Prime Minister Justin Trudeau is being asked to raise the concerns of marginalized women — and not just female business leaders — when he champions gender equality around the G7 table at a resort in La Malbaie, Que., in June.
The Liberal government is making gender equality a major theme of its G7 presidency this year, including with expected proposals on the economic empowerment of women and increasing the rate of female participation in the male-dominated fields of science, technology, engineering and math.
Grassroots feminist activists in Ottawa for the 'W7' summit this week are reminding the Liberals that women and girls living in poverty and other difficult conditions around the world — including here in Canada — know best how their lives could be improved, and it is time for the G7 to listen.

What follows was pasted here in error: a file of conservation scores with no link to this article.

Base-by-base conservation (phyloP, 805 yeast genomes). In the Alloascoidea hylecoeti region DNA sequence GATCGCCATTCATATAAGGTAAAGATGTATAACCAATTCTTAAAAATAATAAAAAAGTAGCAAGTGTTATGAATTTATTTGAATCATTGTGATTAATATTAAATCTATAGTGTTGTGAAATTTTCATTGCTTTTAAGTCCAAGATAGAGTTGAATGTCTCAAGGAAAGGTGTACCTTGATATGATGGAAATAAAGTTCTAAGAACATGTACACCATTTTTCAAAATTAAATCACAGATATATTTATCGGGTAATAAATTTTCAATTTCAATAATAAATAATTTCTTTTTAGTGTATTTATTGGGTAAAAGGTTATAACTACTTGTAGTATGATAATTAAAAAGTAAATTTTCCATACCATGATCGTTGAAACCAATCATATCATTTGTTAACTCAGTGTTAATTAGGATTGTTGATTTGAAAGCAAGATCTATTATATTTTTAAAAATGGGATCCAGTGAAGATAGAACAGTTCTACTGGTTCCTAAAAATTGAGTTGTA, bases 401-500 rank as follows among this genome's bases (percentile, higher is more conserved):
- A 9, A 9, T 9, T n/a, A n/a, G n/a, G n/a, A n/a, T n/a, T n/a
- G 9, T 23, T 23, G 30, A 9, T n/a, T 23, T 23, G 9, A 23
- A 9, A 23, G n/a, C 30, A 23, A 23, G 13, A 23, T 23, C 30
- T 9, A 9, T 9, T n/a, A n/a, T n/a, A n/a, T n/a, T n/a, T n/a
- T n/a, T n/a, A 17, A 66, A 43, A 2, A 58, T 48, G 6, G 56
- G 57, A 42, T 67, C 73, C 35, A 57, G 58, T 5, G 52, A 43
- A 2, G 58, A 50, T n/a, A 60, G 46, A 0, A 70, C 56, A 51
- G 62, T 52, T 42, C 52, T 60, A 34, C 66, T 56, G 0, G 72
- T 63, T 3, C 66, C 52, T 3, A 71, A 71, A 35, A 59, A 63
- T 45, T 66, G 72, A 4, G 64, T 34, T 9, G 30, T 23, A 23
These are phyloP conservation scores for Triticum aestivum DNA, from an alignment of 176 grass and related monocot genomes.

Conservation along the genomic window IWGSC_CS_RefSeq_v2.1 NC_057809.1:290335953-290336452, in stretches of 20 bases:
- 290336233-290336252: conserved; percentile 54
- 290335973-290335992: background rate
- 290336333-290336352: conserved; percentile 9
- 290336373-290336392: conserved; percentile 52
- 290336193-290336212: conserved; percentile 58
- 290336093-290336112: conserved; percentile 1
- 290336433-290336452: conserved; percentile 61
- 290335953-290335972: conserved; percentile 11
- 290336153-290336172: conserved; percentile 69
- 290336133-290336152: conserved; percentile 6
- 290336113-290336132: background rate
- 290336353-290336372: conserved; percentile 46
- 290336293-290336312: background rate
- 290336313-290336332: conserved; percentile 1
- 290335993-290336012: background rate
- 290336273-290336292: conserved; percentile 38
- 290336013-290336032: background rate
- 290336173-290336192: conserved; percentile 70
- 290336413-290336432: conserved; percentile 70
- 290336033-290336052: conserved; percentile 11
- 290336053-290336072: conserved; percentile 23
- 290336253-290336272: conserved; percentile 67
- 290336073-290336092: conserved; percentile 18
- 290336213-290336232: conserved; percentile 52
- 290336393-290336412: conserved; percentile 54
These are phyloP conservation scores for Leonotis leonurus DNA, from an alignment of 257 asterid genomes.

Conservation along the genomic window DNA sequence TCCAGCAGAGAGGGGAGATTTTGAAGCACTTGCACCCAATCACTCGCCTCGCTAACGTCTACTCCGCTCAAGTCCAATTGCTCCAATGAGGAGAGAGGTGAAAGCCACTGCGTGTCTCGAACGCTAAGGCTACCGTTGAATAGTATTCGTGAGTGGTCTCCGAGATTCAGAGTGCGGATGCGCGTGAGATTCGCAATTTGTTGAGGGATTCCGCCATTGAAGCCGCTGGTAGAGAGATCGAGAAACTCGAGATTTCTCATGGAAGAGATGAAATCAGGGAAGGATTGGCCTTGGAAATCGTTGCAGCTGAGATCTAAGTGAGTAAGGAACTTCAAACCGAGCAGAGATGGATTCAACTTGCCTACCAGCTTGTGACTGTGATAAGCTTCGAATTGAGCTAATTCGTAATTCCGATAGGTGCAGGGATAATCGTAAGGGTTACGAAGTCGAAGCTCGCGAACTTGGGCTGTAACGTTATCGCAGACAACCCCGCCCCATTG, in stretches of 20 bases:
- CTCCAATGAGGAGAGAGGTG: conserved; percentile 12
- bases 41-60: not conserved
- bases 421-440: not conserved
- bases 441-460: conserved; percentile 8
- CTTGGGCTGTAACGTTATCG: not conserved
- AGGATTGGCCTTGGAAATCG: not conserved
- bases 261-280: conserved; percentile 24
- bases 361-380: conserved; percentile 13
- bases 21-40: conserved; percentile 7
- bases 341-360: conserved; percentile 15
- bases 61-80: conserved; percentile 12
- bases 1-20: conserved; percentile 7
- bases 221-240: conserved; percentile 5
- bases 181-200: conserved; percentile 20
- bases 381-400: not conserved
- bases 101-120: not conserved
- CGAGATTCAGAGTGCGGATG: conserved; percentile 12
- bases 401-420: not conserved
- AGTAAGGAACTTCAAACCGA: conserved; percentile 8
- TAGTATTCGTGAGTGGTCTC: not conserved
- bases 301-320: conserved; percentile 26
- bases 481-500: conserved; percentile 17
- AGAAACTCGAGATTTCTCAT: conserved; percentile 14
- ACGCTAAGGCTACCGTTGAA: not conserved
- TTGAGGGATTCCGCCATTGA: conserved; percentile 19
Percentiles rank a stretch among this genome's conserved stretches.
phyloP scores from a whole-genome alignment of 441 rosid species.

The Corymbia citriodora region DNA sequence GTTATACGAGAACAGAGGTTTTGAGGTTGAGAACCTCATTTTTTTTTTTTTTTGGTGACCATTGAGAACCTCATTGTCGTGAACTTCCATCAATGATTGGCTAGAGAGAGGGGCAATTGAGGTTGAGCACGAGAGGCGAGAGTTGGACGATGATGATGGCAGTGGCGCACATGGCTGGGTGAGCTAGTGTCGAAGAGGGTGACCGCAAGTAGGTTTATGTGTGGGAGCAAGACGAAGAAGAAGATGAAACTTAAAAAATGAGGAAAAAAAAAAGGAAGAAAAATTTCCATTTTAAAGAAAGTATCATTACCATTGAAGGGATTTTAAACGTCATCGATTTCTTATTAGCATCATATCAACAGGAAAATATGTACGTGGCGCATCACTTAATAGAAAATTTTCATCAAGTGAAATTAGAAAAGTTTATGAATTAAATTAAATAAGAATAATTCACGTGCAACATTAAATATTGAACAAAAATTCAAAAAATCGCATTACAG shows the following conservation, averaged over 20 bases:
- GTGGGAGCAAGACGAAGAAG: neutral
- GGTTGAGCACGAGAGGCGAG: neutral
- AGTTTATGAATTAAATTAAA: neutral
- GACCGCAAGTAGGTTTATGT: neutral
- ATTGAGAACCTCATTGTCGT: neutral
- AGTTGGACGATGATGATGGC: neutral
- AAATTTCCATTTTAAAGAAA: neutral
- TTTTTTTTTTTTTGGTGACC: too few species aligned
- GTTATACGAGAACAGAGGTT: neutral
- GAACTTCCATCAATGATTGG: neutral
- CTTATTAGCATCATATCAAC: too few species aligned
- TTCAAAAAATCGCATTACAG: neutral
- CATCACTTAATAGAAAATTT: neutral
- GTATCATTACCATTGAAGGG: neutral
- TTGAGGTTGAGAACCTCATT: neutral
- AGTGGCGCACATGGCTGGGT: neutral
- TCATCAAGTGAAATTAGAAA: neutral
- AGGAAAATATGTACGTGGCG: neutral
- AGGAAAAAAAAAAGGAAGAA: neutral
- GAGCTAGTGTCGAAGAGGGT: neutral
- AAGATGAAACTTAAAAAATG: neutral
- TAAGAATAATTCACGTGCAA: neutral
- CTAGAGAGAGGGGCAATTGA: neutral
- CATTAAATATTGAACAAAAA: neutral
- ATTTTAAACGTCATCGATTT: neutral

Shalini Konanur, executive director of the South Asian Legal Clinic of Ontario, says there is always a lot of talk about breaking the proverbial glass ceiling, but there are also a lot of women left at the bottom to sweep up the shards whose needs are being ignored.
Theo Sowa, CEO of the African Women's Development Fund, says it would be a shame to lose the momentum sparked by the #MeToo movement on sexual assault and harassment, but it is important to remember there are women and girls around the globe who have never heard of the hashtag.
The group of about 70 activists from 20 countries are in Ottawa to craft their own set of recommendations for how Canada and other G7 nations could improve the lives of women and girls, including on climate change, gender-based violence and sexual and reproductive health rights.